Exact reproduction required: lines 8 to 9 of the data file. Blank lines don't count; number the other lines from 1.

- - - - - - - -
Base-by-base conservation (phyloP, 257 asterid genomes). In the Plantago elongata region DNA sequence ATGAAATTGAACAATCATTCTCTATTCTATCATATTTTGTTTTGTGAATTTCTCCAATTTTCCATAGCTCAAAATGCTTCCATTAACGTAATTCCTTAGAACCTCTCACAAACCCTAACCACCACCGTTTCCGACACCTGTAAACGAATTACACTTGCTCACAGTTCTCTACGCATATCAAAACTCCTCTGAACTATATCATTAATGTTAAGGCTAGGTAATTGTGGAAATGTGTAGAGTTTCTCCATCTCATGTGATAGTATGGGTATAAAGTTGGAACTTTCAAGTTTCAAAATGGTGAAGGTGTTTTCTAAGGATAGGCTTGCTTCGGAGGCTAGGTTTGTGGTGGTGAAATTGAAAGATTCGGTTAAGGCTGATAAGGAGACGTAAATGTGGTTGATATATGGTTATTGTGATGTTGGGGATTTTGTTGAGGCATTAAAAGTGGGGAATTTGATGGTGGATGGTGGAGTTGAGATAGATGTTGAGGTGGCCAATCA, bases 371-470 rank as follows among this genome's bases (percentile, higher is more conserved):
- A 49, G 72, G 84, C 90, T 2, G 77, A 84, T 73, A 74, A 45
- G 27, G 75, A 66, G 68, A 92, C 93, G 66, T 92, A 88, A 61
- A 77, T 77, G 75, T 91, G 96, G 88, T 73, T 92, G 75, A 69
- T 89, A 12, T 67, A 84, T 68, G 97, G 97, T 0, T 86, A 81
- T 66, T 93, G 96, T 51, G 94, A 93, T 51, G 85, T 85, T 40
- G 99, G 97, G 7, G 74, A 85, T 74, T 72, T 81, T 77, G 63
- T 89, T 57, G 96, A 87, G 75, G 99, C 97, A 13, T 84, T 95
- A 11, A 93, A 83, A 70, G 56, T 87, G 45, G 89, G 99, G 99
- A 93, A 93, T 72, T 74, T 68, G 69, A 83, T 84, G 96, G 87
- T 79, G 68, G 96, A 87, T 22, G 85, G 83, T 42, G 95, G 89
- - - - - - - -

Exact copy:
- T 89, T 57, G 96, A 87, G 75, G 99, C 97, A 13, T 84, T 95
- A 11, A 93, A 83, A 70, G 56, T 87, G 45, G 89, G 99, G 99